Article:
Asch: Sweet. I’m glad you found that hot. This book began as a challenge to bust sexual taboos one at a time. I was writing it as a quiet, private act of subversion, which was an attempt to confront the taboos I was holding inside myself. Like coming out as a lesbian at a young age and being attracted to androgyny, and also to cis and trans men, exploring what bisexuality means, and now we have the term pansexuality, which is perhaps more inclusive. Queerness is inherently inclusive, and when it gets turned around to become exclusive, I think something in it is corrupted. In the book, you will find characters who are together and others who are just having a short-lived experience. You will find gay, lesbian, asexual, trans, and unidentified characters, and a lot of subversive play around that norm that Dan Savage references—that monogamy is the moral way to couple up.
Rumpus: Not to make you into a porn director, but there’s a lot “directing” that happens in erotica, moving bodies around and controlling the pacing. What was your revision process like?
Asch: I did feel like a porn director writing this book, but with invisible people! I made animation films in college so I’m kinda used to that. My process included questions to myself like, how would that dancer leap onto that bull, and wait, could they do that, can three bodies do that? My editor and I hired sensitivity readers for guidance for the stories with characters of culture and marginalized genders.
Rumpus: In Craft in the Real World, Matthew Salesses writes about pacing as power: “To modulate breath means more awareness of when we speed up or slow down or pause… and the effect of sharing breath with a reader.” If the intent of erotica is to create an otherworldly sensual state so the reader can visualize and “participate” in the scenes, how do you use pacing in your stories?
Asch: I do aim to write so that the reader is present with their senses, and breathing alongside the characters, and that requires using highly sensory language, which I try to do throughout the book, playing with tone and setting and style and form. When I took a workshop with Tom Spanbauer, he called that kind of writing “OTB” (on the body), which I understood to be where your language brings the reader to the character’s body, and by proxy they get more in their own body, which is meant to amplify how they empathize and relate to the story.
Rumpus: I haven’t read an erotic story that involves consent, as in asking for it, before reading some of yours. How do you see consent versus the fantasy element of erotica?
Asch: Yes, I really wanted consent to be intrinsic in this book, and to take all kinds of forms, both intra-personally and interpersonally. I wanted these characters to know what they wanted and to be very able to state their needs and wants. To me, that is fantasy, as much as having wildly satisfying sex. The thrill in the voyeurism of raunchy, fulfilling sex is matched by the vicarious empowerment of voicing and receiving clear desire and consent.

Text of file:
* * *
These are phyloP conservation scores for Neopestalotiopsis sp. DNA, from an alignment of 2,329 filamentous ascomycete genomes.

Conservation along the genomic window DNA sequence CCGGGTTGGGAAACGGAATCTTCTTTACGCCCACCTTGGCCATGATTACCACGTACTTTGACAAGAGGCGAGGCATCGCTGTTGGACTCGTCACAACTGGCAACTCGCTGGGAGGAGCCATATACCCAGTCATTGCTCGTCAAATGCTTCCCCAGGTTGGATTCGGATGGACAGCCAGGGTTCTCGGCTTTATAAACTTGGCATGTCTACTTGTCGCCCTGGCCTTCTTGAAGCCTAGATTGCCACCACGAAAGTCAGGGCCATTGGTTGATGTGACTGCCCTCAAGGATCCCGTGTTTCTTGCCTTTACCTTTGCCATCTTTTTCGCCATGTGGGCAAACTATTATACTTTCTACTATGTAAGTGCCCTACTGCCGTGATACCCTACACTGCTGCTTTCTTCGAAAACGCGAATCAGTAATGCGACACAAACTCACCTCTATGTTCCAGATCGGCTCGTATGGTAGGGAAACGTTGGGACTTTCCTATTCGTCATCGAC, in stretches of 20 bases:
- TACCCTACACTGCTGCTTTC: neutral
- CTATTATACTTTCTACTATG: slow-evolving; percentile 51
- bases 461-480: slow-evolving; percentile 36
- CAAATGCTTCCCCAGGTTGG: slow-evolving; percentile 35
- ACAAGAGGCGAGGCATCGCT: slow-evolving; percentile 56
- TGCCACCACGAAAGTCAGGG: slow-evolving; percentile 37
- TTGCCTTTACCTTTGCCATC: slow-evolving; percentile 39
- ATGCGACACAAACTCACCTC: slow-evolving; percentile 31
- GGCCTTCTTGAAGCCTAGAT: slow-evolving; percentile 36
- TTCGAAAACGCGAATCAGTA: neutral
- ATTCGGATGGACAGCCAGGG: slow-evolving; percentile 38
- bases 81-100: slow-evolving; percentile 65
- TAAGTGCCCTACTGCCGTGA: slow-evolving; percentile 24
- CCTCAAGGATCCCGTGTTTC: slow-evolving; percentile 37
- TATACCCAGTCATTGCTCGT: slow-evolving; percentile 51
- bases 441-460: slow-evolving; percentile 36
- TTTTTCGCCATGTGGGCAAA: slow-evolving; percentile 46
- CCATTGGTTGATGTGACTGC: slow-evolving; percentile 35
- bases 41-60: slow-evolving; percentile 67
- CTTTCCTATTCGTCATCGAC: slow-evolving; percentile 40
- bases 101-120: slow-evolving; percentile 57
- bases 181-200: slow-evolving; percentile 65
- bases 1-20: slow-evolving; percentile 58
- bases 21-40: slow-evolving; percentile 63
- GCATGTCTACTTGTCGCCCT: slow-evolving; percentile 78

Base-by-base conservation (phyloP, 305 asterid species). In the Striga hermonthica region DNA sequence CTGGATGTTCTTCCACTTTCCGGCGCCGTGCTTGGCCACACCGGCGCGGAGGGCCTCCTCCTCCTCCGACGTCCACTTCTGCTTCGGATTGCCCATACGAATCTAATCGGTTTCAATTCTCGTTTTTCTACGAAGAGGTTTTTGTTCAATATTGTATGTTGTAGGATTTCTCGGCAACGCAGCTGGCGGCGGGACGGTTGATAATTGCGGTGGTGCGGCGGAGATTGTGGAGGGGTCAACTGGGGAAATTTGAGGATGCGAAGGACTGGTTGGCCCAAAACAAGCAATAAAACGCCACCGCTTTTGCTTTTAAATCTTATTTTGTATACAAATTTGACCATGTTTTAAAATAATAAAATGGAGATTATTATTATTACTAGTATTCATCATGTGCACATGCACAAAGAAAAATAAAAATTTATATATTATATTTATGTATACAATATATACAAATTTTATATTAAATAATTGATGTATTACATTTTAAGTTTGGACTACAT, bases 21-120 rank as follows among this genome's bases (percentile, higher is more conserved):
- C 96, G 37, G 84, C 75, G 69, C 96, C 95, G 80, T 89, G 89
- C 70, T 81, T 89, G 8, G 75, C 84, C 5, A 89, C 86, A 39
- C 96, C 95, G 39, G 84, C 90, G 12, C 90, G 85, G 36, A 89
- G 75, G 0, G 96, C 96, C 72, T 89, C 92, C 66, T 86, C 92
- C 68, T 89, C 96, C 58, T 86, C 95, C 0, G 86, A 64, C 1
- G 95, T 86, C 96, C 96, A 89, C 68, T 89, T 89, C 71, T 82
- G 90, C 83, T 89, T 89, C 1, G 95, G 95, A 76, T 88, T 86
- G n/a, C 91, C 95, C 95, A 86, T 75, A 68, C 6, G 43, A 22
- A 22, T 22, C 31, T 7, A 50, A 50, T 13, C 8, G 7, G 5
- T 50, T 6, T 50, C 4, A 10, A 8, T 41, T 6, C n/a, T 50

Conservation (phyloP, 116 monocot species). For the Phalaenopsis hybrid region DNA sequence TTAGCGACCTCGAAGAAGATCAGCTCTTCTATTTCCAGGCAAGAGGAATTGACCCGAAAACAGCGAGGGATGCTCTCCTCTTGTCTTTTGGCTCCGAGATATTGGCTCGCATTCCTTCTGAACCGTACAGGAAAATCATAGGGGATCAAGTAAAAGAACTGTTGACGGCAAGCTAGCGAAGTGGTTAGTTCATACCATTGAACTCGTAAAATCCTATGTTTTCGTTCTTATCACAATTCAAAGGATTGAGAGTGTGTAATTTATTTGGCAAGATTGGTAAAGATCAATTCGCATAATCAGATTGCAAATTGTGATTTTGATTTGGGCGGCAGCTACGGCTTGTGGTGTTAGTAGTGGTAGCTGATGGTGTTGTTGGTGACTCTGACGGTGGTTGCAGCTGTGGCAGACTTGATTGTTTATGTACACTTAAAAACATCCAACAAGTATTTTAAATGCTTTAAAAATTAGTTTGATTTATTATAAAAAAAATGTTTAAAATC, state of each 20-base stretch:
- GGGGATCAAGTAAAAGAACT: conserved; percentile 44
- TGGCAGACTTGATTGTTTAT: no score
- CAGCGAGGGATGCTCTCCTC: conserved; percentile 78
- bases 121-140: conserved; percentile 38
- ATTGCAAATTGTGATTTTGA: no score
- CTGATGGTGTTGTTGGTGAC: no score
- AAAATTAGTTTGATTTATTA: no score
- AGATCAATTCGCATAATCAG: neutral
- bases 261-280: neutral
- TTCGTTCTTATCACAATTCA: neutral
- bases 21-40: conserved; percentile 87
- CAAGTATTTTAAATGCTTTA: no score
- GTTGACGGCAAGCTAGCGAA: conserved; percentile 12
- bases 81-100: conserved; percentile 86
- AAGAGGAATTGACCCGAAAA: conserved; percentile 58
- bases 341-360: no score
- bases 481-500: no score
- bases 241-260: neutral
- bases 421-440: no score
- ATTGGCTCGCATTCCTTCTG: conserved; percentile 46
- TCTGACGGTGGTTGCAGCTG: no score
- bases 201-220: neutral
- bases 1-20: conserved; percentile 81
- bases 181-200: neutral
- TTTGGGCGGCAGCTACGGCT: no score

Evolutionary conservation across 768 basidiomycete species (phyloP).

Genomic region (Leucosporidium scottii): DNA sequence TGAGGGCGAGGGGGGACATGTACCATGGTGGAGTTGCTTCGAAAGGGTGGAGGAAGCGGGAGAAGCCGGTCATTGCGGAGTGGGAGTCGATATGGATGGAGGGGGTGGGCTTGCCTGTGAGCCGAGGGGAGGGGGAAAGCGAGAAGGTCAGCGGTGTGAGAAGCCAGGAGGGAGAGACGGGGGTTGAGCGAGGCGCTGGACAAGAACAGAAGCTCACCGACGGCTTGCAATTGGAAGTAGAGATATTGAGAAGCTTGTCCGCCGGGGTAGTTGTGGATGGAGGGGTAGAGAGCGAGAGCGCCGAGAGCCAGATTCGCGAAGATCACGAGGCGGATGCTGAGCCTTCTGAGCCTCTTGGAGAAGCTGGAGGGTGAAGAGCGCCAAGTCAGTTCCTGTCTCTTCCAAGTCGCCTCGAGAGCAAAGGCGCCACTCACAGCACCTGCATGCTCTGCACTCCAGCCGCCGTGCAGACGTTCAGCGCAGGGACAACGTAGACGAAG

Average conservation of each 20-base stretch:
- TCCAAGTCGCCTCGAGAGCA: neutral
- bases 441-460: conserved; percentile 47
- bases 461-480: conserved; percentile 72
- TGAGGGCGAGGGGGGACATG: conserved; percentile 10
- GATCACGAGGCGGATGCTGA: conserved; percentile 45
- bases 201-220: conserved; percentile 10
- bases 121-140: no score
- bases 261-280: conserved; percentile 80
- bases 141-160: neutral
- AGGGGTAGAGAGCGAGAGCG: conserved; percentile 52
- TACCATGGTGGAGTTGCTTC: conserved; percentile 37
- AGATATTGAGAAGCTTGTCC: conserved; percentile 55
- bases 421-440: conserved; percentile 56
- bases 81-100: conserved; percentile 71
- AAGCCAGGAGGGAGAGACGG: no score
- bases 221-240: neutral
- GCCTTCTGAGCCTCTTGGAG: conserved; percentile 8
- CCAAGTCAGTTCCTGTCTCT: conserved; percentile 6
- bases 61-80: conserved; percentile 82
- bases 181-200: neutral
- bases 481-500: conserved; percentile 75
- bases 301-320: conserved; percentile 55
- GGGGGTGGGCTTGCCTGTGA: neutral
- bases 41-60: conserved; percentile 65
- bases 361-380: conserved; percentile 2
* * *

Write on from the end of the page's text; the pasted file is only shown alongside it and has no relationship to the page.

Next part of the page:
Rumpus: The history of erotica and its good friend, masturbation, is steeped in repression from Church teachings to censorship laws. What taboos were you fighting against as you wrote these stories, even from your own upbringing?
Asch: I grew up very sexually afraid, repressed, and taboo-stricken. I did not experiment with sex much as a teen, and then freshman year of college, I came out of the closet. Realizing I was queer was so liberating; I felt desire in a way I never had, and I grew a sense of comfort in my body that I’d never had under the male gaze. I started picking up women in gay bars and having flings with classmates on campus. I didn’t feel the pressure to be in a relationship back then and that was liberating, too. Once I did start having girlfriends, I fell victim to “lesbian bed death,” as they say. I had terrible communication skills back then, because I was just a kid, and didn’t know how to state my needs or desires or resolve conflict. I either bailed without explanation or I remained in the relationship feeling imprisoned and shut down. It’s only been in my thirties and forties that I’ve learned to improve upon those things, but I still can’t speak up as articulately as my characters. It’s a life goal.
Rumpus: I read Art Sex Music by Cosey Fanni Tutti, who was a sex worker and a performance artist. (She also did a lot of laundry and cooking for her male partners.) She received grants for her sexually explicit, groundbreaking performance work yet was disowned by her family when her sex work was publicized in a tabloid. There are still taboos about writing erotica versus writing sexually explicit scenes in “literary” novels. What made you want to break that taboo?